(BIVN) – The COVID-19 pandemic has ended activity on Maunakea, both for the astronomical observatories operating at the summit, to the organized opposition to the planned Thirty Meter Telescope project encamped at Puʻuhuluhulu far below.
On Wednesday, the kiaʻi who were watching the Mauna Kea Access Road in order to stop the TMT released a video message announcing that they were leaving the mountain, for now.
“Due to the continuing and growing threat of the COVID-19,” said Paul Neves, Aliʻi Noeau Loa of the Royal Order of Kamehameha I, who appeared in a video distributed by supporters of the TMT opposition movement, “we concur with the camp leadership here at Maunakea. It is necessary and prudent that active participation here at Puʻuhuluhulu be temporarily suspended.”
“The Royal Order of Kamehameha I will continue to monitor all activity with regards to Maunakea,” Neves continued, “and is prepared to do what it must to support the efforts of the Lāhui to stop development on Maunakea. We do not believe that there is an immediate threat to Maunakea at this time. We do, however, believe that there is an immediate threat to the Kanaka Maoli, their supporters, and the general public because of the COVID-19 virus.”
Andre Perez also appeared in the video. “In this time of global pandemic crisis, we also recognize that human health and safety is paramount,” Perez said. “We must keep our kūpuna and ourselves safe so that we can continue to protect Mauna Kea. So we are leaving some of our gear here, fully intending to come back pack up and clean up, and we will leave this mauna in better condition than we found it.”
“We want to declare victory for this battle,” Perez added. “The struggle is not over, but we have prevailed in protecting Mauna Kea. There is no construction on the mountain.”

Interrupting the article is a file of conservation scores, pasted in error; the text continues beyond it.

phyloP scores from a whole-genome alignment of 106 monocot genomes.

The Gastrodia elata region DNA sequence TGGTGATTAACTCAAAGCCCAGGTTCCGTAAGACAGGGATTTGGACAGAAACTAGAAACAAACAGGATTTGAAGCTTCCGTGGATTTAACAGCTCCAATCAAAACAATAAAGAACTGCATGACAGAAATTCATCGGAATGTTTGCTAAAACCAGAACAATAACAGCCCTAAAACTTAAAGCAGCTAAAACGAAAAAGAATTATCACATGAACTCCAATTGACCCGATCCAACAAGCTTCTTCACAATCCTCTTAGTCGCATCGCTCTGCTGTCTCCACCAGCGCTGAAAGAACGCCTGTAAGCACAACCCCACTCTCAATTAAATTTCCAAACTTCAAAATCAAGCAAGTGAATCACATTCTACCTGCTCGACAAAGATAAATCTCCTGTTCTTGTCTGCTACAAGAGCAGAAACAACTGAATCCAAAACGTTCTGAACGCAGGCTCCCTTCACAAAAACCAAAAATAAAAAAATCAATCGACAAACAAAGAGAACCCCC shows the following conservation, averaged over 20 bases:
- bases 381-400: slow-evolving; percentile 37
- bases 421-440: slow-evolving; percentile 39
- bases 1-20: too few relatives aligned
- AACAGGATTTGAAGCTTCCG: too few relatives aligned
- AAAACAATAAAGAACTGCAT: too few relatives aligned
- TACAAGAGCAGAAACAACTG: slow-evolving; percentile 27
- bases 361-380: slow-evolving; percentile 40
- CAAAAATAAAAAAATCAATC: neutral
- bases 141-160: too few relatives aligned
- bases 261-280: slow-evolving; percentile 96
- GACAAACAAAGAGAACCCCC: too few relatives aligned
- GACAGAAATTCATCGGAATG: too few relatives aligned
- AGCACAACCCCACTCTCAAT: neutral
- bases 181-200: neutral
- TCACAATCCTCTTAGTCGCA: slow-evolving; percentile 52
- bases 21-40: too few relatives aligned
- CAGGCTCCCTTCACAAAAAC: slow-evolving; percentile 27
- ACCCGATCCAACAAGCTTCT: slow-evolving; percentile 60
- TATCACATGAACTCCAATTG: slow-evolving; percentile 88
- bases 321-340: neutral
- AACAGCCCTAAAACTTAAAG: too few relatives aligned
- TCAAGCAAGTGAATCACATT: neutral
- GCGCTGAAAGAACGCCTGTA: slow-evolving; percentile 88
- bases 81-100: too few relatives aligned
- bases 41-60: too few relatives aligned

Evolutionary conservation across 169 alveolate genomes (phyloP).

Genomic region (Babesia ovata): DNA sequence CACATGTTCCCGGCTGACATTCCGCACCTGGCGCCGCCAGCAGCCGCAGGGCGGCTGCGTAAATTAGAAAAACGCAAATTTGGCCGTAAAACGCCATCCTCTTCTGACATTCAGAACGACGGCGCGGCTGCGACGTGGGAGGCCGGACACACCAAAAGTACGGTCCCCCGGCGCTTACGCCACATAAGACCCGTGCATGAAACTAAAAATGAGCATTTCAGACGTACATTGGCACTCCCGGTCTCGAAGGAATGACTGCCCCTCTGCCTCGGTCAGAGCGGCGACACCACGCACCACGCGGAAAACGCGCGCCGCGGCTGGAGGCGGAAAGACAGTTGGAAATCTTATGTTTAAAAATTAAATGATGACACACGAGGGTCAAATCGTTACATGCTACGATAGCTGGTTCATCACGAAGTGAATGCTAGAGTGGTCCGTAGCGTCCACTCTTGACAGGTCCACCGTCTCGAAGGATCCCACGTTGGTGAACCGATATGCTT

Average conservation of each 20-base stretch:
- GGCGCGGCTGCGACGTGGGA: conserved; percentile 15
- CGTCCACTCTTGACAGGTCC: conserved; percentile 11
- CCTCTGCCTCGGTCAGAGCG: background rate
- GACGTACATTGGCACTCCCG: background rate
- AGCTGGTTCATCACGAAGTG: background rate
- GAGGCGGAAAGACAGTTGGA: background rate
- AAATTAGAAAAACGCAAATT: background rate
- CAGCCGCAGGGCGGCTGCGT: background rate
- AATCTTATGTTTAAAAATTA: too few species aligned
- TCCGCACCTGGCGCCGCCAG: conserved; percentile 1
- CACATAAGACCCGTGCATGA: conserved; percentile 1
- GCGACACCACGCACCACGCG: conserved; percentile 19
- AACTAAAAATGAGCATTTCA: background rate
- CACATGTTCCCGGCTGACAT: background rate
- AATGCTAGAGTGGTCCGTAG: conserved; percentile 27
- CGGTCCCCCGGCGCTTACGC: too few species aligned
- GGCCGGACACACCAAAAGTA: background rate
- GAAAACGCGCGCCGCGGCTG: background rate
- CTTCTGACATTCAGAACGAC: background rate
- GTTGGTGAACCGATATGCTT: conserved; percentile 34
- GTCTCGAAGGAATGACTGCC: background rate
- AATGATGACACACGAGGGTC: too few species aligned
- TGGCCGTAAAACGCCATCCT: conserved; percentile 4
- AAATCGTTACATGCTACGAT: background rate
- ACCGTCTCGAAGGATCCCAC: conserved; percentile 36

Meanwhile, at the summit of Maunakea, the Maunakea Observatories say they have started a temporary suspension of telescope operations following Governor David Ige’s stay-at-home order issued March 23, which is aimed at preventing the spread of COVID-19 in Hawaiʻi.
“The health and safety of our staff and community will always be our highest priority,” said Dr. Doug Simons, director of Canada-France-Hawaiʻi Telescope. “As one of Hawaiʻi Islands’ largest employers, we understand the necessity of doing whatever we can to stunt the spread of COVID-19. That’s why our teams are staying home.”
According to a Maunakea Observatories press release:
The employees of the Maunakea Observatories — more than 500 technicians, astronomers, instrument scientists, engineers and support staff — will stay home, focused on work that can be advanced without in-person engagement at the summit or base facilities. In compliance with Governor Ige’s order any interaction at the facilities will be limited to emergency response, and essential functions, provided that social distancing requirements are maintained. Examples of emergency response could include response to fire alarms or power outages, or critical maintenance on the observatories’ delicate instruments to prevent damage and minimize loss of future research.
Recognizing the unprecedented need to convert in-person learning to a virtual environment, the Maunakea Observatories education and outreach teams are launching new pilot initiatives three times a week, designed to provide innovative multimedia STEM learning opportunities to students and families for the duration of the stay-at-home order and beyond. Available resources will include videos, live virtual engagement, downloadable materials and more. These resources will be available at maunakeaobservatories.org, Facebook page, and the newly created Maunakea Astronomy Outreach Committee YouTube channel.
“We’re committed to supporting Hawaii with STEM distance learning, sparking students’ curiosity about the universe around us and inspiring them to push the boundaries of their imagination,” said Mary Beth Laychak, program lead for Maunakea Scholars and strategic communications director at the Canada-France-Hawaiʻi Telescope.